Divide and conquer: how climate rage is derailing climate action

Earlier this week I wrote how I believe climate denial has been replaced by climate rage – fitting the next stage of grief.

Following Greta Thunberg’s UN speech last month, I saw appear within my social networks a number of posts from people requesting that anyone who has an issue with her speech should defriend them now.

Jeremy Clarkson spat out a piece of fury against the 16 year old climate advocate and his daughter, Emily Clarkson, retorted back.

Friendships and families are strained by this climate rage.

It’s easily more effective than climate denial.

With climate denial, no evidence was ever good enough. There’s no point in improving air quality and finding cheaper sources of energy, after all, unless we’re 100% confident that climate change is real, that it’s going to make life harder for us, and is the result of our activities.

But the thing is, sure the denier couldn’t be convinced by the evidence, but anyone genuinely interested to learn about the science gained a plethora of resources online aimed at answering all the same talking points.

But climate rage…well, that totally shuts down the conversation. If you’re a rager, the nuances of climate science are irrelevant. It’s all about the activists and advocates who don’t provide the solutions. Until they do, they – and everyone else – should shut up, carry on and wait for someone somewhere to provide the solution.

There’s no room for discussion. Most just give up and some fracture all contact.

All the while, we sit on our hands as a collective.

But in truth, research and development is where we should go for the information about the situation and possible solutions. The public and private sectors are where we must go to drive for those solutions to be implemented.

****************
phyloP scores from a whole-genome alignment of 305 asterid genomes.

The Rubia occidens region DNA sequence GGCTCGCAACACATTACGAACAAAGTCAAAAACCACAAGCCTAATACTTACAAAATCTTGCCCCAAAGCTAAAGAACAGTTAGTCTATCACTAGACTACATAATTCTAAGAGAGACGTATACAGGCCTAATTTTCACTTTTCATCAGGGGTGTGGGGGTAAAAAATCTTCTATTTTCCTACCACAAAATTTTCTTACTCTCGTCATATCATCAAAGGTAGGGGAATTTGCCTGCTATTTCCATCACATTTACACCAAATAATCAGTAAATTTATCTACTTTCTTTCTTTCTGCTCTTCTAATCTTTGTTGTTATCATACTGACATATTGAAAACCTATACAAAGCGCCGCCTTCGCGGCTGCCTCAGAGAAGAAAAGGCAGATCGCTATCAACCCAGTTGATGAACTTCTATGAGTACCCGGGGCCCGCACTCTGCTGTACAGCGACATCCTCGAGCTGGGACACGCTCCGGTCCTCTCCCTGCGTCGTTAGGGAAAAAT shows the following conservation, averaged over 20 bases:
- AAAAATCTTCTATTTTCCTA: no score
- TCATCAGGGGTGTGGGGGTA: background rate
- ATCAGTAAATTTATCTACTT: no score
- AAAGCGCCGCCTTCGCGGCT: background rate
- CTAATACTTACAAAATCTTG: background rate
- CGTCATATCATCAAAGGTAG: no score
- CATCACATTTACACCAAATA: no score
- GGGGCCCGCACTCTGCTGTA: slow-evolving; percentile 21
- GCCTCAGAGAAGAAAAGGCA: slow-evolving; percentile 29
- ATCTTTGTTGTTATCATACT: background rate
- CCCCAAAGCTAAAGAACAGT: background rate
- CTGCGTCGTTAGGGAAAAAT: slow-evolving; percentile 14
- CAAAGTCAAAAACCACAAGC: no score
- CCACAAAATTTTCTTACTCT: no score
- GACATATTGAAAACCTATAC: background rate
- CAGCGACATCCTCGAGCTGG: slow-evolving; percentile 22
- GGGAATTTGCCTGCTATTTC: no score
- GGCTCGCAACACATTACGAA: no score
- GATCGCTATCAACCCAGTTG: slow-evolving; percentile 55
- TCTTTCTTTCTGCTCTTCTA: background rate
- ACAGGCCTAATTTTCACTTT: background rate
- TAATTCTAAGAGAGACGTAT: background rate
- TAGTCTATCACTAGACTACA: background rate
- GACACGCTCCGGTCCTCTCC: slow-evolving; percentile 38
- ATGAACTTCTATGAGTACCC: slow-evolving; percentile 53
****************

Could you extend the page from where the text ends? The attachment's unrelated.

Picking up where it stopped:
The latter happens through our voting and shopping habits.

The individual who cuts their carbon footprint won’t address the problem. We’re not about to feed our families a vegan diet of whatever grows outside the fringe of our cave.

Regardless of where you sit on the question of climate change, we all want the same thing – for our communities to thrive into the distant future in healthy urban landscapes.

No-one wants our surrounding environments to be wastelands, our oceans to be devoid of everything by jellyfish and many of our famous landmarks to become popular diving spots.

We are, ultimately, on the same side. The climate denial and rage arguments divide us over points that really don’t matter when the end game is actually something we all want.

But until we recognise this shared goal, we will remained divided and weak.

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